Etymology
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waft (v.)

c. 1500, transitive, "to move gently" (through the air), probably from Middle Dutch or Middle Low German, ultimately from wachten "to guard" (perhaps via notion of a ship that guards another as it sails), related to waken "rouse from sleep," from Proto-Germanic *waht-, from PIE root *weg- "to be strong, be lively." Possibly influenced by northern dialect waff "cause to move to and fro" (1510s), a variant of wave. Intransitive sense from 1560s. Related: Wafted; wafting.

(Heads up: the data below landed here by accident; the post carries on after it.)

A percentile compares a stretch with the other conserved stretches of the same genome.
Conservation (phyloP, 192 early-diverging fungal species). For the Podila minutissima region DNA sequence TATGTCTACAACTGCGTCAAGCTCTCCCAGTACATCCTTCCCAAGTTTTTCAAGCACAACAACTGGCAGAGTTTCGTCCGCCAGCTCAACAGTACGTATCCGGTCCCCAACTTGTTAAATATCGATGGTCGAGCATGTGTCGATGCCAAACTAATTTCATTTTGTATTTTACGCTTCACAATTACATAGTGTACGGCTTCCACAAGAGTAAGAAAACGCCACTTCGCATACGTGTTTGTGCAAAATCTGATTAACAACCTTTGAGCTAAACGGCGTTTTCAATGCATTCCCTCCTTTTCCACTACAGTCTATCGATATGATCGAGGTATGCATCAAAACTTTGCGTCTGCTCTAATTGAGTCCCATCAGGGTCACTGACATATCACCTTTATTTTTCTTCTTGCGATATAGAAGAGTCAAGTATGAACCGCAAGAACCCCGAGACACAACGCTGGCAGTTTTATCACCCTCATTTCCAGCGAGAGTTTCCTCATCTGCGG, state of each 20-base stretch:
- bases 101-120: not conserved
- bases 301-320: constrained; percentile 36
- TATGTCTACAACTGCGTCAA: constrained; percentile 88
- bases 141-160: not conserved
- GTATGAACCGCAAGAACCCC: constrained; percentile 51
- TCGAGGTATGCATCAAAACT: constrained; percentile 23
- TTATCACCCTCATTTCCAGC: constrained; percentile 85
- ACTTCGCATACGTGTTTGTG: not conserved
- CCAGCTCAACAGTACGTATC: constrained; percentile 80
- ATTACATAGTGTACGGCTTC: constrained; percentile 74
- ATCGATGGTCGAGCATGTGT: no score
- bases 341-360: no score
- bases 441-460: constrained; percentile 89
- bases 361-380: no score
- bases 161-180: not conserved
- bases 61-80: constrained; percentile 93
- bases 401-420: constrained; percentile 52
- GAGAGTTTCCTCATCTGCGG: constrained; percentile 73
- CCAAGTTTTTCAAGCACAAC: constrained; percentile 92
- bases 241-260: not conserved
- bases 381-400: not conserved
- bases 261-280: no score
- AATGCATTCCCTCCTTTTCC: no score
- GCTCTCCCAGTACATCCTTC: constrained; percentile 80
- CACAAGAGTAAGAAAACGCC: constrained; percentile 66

updated on June 03, 2017

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Definitions of waft from WordNet
1
waft (v.)
be driven or carried along, as by the air;
Sounds wafted into the room
waft (v.)
blow gently;
A breeze wafted through the door
2
waft (n.)
a long flag; often tapering;
Synonyms: pennant / pennon / streamer
Etymologies are not definitions. From wordnet.princeton.edu, not affiliated with etymonline.